Listing 6.5 Generate clocks of different frequencies
 1
 2
 3
 4
 5
 6
 7
 8
 9
10
11
12
13
14
15
16
17
18
19
20
21
22
23
24
25
// clockTick.v

module clockTick
    // M = 5000000, N = 23 for 0.1 s
    // M = 50000000, N = 26 for 1 s
    // M = 500000000, N = 29 for 10 s
#(
    parameter M = 5, // generate ticks after M clock cycle
                 N = 3 // N bits required to count upto M i.e. 2**N >= M
)

(
    input wire clk, reset, 
    output wire clkPulse
);


    
modMCounter #(.M(M), .N(N)) 
    clockPulse5cycle (
                .clk(clk), .reset(reset), 
                .complete_tick(clkPulse)
            );
                
endmodule 
../_images/clockTick.jpg

Fig. 6.7 Clock tick generator, Listing 6.5

../_images/clockTickWave.jpg

Fig. 6.8 Simulation waveforms of clock tick generator, Listing 6.5

6.5. Seven segment display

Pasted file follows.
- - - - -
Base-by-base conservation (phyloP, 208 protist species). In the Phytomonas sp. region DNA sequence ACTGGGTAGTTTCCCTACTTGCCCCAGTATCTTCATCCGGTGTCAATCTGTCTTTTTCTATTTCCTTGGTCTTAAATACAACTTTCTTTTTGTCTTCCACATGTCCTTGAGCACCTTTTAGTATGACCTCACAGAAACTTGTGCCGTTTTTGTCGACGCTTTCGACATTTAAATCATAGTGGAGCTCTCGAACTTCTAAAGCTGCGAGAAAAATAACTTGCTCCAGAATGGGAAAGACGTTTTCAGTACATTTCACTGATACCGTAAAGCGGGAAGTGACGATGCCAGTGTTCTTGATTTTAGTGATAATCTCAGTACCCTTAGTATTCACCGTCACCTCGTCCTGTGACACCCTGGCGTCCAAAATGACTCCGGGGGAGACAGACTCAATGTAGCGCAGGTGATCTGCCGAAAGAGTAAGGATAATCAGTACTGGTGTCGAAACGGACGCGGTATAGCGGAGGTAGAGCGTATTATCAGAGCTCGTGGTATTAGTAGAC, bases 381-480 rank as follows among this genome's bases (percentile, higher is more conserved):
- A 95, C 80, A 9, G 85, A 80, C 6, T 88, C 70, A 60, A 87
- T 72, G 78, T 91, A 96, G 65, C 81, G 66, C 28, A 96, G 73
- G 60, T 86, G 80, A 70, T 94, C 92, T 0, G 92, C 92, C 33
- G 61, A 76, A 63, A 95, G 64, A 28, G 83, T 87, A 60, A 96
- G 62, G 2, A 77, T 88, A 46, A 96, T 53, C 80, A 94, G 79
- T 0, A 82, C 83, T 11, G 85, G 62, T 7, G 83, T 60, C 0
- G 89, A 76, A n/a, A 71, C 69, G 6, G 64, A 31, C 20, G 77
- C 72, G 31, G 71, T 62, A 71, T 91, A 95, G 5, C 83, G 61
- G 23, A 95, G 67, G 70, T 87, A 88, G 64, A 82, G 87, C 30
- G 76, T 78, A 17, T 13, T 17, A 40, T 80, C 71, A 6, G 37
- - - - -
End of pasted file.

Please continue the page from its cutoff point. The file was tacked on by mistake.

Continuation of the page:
In this section, Verilog code for displaying the count on seven segment display device is presented, which converts the hexadecimal number format (i.e. 0 to F) into 7-segment display format. Further, a test circuit is designed to check the output of the design on the FPGA board.

6.5.1. Implementation

Listing 6.6 is designed for active-low seven segment display device, i.e. LEDs of the device will glow if input is ‘0’. Then, at the end of the design, output is generated for both active low and active high seven segment display devices.

../_images/sevenSegmentImage.jpg

Fig. 6.9 Seven segment display

Explanation Listing 6.6